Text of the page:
Some dogs often lack natural and sufficient hormonal activity to prevent flea-bite allergy and other signs that the thyroid and other glands are not working optimally. It may be fighting merely a holding-action battle instead of winning the war, but there are things you can do to alleviate most of the discomfort. The skin, especially in certain areas such as belly, underarms, and pelvis/croup regions, may be affected. But it is the ear that usually is the most obvious place of irritation and symptoms. If the ear canal has an abnormal amount of wax, and if the accumulation is dark and smells unpleasant, it needs cleaning, but you should also attack the cause, not only the symptoms. I mean the immediate cause, as the underlying original cause may be that the immune system has been damaged from too-frequent and unnecessary 5-in-1-type vaccines and inoculations. There’s always a chance that the dog may have ear mites, but this is infrequent enough that until you get some miticide or schedule a possible vet visit if you can’t handle it yourself, you’d be wise to treat the symptoms.

Some people claim some success with hydrogen peroxide, but I have found over the years that cleaning with a 50/50 dilution of cheap white vinegar does as good a job as anything, and at minimal cost. It would mean doing it daily or a few times a week, but that should be preferable to making payments on your vet’s Lexus SUV. Wet a thin cloth or a strong paper towel with the solution, and with your little finger ream out the ear as much as you can. Then, while it is still wet, use the Q-Tip I mentioned, and clean out all the channels, then all the way to the ear drum. If you waited too long, and the ear is sore, you will have to persuade the dog that the pain is for his own good, and it will be better in a day or two as the open sores heal. Vinegar has a low (acidic) pH, and that’s what you need because the opportunistic fungus (which is always in the air) does not do well in acidic environments. Do it every day until you can try every other day with success in controlling it. Meanwhile, try to mitigate some of the damage to the immune system by giving vitamin-E supplements.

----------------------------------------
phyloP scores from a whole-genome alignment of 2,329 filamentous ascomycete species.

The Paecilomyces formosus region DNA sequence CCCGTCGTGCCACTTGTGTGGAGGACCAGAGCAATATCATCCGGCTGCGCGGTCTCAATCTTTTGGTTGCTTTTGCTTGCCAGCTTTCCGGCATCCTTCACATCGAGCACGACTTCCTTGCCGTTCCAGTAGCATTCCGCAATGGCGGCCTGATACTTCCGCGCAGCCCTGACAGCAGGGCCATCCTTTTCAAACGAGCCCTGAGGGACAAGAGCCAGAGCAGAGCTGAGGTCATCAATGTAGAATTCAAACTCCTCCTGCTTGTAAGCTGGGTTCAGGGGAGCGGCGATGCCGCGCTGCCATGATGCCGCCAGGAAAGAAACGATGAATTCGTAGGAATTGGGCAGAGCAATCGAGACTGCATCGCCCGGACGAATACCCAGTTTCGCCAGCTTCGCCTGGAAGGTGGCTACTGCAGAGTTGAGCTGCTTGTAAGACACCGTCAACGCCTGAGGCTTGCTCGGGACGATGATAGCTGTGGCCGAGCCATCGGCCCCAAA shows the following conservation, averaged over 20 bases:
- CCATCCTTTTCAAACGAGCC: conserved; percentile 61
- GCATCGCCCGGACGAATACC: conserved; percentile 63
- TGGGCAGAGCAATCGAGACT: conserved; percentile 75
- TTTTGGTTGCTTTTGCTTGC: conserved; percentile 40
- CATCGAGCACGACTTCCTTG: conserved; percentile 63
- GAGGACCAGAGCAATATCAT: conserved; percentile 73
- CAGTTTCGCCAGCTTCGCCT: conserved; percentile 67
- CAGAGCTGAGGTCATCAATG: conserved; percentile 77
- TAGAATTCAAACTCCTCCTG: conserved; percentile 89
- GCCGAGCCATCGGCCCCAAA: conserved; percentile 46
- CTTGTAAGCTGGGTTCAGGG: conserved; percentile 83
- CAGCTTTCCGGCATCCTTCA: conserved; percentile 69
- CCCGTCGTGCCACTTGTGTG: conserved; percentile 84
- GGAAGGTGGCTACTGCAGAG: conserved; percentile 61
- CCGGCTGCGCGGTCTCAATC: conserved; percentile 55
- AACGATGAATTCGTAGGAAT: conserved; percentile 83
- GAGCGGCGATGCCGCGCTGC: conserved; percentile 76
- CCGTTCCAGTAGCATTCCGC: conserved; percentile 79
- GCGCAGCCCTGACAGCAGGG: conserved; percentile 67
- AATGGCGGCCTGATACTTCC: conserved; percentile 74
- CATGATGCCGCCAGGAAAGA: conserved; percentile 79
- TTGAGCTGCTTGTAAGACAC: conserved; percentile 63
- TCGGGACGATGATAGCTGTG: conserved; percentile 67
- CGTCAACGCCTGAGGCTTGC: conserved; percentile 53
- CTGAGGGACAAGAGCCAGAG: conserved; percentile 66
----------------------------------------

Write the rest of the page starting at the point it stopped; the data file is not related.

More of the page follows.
If you do find that the dog actually has a rare case of mites, put some of the medicine on the tip of the tail as well, as experienced breeders have long said that the same mites are usually found there, too. In fact, that may be one of the only excuses for frequent bathing until the critters have been killed or banished.

Geriatric dogs that have been damaged by overvaccination frequently have the same foul, rancid smell emanating from the entire external integument (the skin) that you had earlier noticed only in the ears. Again, it is probably too late to cure or to erase the damage, but you might be able to control the smell by frequent bathing, a weak vinegar solution rinse, immune-system dietary boosters, and you might have to let the dog sleep outdoors or in a ventilated room of his own.

© Fred Lanting, Willow Wood Consulting: For reprint permission or info on books & articles, see: (or)

Comments are closed.